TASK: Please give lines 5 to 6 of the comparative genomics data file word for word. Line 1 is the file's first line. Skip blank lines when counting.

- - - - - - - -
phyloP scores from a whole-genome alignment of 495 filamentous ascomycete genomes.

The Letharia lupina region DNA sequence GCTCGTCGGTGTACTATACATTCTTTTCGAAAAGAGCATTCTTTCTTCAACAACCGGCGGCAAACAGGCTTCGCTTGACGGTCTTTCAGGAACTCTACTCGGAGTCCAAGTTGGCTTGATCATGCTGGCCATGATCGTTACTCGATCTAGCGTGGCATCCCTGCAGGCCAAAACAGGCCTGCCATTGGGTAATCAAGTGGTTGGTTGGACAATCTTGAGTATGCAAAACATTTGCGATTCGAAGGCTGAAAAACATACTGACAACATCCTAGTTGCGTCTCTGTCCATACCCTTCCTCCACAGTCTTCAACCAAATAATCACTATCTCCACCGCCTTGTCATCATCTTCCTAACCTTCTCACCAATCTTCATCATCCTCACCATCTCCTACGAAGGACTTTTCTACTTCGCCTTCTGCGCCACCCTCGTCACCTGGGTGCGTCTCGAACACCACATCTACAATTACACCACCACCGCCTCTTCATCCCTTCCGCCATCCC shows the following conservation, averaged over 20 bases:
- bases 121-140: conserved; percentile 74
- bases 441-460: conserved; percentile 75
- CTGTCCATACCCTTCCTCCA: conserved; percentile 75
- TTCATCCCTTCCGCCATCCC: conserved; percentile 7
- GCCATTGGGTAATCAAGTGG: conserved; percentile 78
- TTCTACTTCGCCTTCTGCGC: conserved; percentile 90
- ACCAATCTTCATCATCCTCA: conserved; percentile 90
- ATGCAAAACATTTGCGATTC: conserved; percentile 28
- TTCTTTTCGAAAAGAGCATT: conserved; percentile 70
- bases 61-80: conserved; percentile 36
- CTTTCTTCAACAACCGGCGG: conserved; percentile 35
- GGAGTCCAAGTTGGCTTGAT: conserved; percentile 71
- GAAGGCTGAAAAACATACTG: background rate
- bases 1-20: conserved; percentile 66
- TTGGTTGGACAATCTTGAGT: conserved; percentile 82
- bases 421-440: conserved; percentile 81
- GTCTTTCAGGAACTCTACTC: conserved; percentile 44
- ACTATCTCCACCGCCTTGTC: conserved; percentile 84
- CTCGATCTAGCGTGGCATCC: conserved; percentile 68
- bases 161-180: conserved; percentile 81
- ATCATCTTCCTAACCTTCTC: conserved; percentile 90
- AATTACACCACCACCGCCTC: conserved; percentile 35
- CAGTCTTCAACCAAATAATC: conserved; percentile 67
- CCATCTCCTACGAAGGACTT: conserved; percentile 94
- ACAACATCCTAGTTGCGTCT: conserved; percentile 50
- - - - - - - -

- CTGTCCATACCCTTCCTCCA: conserved; percentile 75
- TTCATCCCTTCCGCCATCCC: conserved; percentile 7